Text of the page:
A pastor and overseer of New Charis Ministry, located at Tema Community 23 in the Greater Accra region, has counselled against corruption saying the practice hinders the progress of the individual engaged in it and the association he or she belongs to.
Speaking on the theme “But he had leprosy”, a sermon taken from the book of II Kings chapter 5, Pastor Ernest A. Alao-Caesar said the Syrian Army Commander, Naaman, was a soldier of high repute, yet had a shortcoming which was leprosy, an infectious disease that requires an infected person to be quarantined.
The preacher, likening sin—of which corruption is no exception— to the disease, said they are unclean things that bring about the seclusion of people from the group deemed clean or society they belong to. The attendant problem of the seclusion, according to him, is the hindrance it causes to the collective progress of the group.
He said: “Naaman was a man of repute, a man with skills. People needed his skills, his country needed him for victory, but he had something that could lead to his isolation—leprosy.”
Pastor Ernest therefore urged the public and officer holders to desist from every corrupt and sinful practice with caution that it would take a toll on the individuals and the society at large, if not dealt with.
“If you don’t stop the corruption you are involved in, one day you are going to be exposed and you are going to be a disgrace to your family, a disgrace to your company and even a disgrace to your political party,” he cautioned.
He also expressed concerns about the jittery state the youth of the country have been left in, as a result of the morally reprehensible acts of some persons in powerful positions.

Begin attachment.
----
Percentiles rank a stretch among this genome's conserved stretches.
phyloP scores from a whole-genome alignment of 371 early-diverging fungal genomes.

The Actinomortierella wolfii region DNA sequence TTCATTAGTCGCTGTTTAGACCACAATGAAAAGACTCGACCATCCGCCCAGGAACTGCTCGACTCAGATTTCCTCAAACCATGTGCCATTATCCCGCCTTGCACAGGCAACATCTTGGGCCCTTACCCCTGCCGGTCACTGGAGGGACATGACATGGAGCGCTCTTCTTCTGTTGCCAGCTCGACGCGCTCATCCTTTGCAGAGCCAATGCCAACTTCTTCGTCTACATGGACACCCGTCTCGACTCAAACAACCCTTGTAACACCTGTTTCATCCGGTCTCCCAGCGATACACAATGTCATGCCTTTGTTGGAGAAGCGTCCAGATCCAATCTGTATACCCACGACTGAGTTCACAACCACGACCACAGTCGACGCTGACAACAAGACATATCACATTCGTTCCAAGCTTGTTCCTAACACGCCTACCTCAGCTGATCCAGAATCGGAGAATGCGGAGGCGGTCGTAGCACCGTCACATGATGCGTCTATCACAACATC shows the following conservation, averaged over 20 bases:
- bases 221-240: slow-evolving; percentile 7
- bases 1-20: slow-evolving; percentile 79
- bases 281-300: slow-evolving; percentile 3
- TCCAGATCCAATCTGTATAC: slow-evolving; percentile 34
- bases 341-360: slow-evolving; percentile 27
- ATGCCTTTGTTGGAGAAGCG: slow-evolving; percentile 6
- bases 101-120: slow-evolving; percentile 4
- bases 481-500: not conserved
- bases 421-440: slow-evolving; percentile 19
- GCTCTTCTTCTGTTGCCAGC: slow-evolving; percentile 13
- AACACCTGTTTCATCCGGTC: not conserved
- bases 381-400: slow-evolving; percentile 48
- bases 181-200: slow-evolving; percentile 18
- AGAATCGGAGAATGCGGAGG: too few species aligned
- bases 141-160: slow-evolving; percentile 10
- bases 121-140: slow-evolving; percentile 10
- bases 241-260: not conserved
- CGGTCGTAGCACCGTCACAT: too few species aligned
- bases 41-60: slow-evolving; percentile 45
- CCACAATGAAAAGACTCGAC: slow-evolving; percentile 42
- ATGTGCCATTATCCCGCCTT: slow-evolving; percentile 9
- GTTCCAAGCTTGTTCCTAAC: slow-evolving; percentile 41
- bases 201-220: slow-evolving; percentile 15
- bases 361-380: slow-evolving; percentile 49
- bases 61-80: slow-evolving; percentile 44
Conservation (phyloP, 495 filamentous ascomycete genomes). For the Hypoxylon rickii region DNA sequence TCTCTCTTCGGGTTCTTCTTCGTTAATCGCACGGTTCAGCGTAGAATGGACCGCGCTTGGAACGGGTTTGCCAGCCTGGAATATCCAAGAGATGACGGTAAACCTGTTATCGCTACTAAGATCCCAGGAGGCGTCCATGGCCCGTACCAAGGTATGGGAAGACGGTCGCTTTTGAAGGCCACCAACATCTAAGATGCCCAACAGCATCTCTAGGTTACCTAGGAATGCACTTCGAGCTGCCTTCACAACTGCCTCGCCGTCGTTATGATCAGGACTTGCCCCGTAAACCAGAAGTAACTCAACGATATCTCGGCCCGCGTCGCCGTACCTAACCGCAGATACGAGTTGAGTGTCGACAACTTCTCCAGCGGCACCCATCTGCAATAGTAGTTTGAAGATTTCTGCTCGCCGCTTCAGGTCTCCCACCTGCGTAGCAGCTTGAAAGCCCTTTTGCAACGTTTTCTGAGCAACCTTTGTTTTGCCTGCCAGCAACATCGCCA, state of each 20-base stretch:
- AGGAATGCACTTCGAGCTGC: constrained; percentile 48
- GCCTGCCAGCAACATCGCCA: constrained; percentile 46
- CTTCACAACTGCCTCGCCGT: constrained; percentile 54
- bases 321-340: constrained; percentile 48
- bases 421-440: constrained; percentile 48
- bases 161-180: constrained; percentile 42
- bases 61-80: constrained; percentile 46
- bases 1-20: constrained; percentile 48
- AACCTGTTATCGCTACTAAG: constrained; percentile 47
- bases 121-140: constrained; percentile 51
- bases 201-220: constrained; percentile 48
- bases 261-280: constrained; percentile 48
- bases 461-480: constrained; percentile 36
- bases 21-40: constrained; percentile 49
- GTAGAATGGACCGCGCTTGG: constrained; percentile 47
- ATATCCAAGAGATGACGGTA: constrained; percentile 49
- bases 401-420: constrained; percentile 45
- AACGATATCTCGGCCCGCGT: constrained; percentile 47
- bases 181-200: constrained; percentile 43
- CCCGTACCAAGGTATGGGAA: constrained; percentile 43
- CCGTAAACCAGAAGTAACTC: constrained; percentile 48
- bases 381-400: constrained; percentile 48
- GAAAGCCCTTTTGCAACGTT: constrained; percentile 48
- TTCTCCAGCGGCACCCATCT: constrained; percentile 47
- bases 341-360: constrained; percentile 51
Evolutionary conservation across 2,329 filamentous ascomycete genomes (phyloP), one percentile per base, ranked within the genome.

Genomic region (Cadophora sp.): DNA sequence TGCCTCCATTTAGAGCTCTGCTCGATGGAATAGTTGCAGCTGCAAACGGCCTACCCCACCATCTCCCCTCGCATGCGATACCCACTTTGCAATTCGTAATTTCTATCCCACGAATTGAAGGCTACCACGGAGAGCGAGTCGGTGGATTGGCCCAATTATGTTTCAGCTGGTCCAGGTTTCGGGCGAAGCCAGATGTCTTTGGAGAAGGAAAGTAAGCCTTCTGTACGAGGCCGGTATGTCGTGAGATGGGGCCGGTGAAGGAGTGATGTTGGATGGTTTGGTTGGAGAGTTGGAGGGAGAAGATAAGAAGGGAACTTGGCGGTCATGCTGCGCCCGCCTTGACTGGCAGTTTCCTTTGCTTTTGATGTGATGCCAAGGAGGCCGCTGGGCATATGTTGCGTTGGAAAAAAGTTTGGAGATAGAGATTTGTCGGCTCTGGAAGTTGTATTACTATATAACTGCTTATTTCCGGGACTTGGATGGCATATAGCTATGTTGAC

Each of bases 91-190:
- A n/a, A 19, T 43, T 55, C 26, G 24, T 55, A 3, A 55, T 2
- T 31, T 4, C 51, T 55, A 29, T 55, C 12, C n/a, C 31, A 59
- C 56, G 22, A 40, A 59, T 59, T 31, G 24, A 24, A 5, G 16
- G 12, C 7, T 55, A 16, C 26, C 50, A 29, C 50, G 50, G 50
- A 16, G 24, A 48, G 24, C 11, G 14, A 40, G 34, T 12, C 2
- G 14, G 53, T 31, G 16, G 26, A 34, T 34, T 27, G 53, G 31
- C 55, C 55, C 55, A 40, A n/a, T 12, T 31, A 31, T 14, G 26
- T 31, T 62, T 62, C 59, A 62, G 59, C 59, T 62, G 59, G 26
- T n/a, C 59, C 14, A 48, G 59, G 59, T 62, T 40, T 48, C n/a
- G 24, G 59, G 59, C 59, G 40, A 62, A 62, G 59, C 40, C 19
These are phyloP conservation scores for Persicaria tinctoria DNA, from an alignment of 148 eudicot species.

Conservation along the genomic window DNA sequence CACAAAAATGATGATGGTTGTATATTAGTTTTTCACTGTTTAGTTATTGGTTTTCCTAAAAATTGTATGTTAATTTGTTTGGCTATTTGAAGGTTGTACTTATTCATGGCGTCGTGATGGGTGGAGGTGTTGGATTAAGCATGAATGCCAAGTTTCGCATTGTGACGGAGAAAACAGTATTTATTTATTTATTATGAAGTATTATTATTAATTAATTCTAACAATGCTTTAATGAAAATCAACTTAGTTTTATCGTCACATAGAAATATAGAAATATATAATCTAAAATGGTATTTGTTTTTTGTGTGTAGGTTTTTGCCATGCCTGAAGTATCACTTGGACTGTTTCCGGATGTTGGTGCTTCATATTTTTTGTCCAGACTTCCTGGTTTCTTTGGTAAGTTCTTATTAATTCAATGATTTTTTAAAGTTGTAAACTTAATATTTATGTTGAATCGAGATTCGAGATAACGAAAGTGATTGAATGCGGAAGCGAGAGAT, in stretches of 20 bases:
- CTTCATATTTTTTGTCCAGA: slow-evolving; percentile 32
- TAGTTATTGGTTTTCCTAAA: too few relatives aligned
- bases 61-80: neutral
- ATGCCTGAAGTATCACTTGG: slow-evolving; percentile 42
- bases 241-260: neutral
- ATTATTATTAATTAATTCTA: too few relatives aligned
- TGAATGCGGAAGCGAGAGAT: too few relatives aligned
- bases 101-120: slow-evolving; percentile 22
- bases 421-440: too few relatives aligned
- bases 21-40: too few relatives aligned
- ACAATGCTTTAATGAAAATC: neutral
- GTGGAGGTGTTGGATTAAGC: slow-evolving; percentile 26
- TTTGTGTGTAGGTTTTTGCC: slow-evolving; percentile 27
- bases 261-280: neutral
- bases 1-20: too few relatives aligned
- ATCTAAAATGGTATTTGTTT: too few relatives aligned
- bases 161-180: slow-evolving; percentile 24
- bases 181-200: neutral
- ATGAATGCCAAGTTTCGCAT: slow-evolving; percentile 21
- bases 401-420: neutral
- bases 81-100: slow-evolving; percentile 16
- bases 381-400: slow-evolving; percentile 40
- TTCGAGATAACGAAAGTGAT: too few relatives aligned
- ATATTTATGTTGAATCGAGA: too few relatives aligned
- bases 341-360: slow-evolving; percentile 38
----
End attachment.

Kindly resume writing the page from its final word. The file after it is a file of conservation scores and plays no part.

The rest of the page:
The youth in recent times have taken to social media with the hash tug “#fixthecountry”, to complain about developmental issues involving all sectors of the economy: infrastructure development, employment and its accompanying living standards, corruption, high tax rates, power crisis etc.
Though they have attempted demonstrating but have been unsuccessful due to police restrictions, leaders of the group have indicated that they would not relent but would keep pushing for change.
The New Charis Ministry leader, in relation to the happenings, said “it was time to put a stop to the corruption” adding, “the youth of this country are tired of the corrupt practices of our politicians; the men on the pulpits—pastors—and the corrupt practices of our school administrators.
“Ghana is tired of corruption. Africa is tired of corruption and it is time for our people to take a clean and new turn to give hope to our continent.”
However, on January 28, 2021, Transparency International (TI), published a report on Corruption Perception Index (CPI) for the year 2020.
In the report, Ghana scored 43 out of 100 points, two points improvement on 2019’s.
Consequently, the score places the country 10th among countries that are least corrupt in Sub-Saharan Africa and 75th on the global ranking which also meant a five place improvement on the 2019’s.
Countries that have performed better than Ghana in Sub-Saharan Africa include Seychelles 66, Botswana 60, Cabo Verde 58, Rwanda 54, and Mauritius 53 among other four countries.
Ghana outdid Benin, Lesotho and Burkina Faso who scored 41, 41 and 40 respectively.
To improve on Ghana and other African countries’ performances and engender development in all sectors of their economies, Pastor Ernest advised that the countries take care of the ‘buts’ [the negative practices].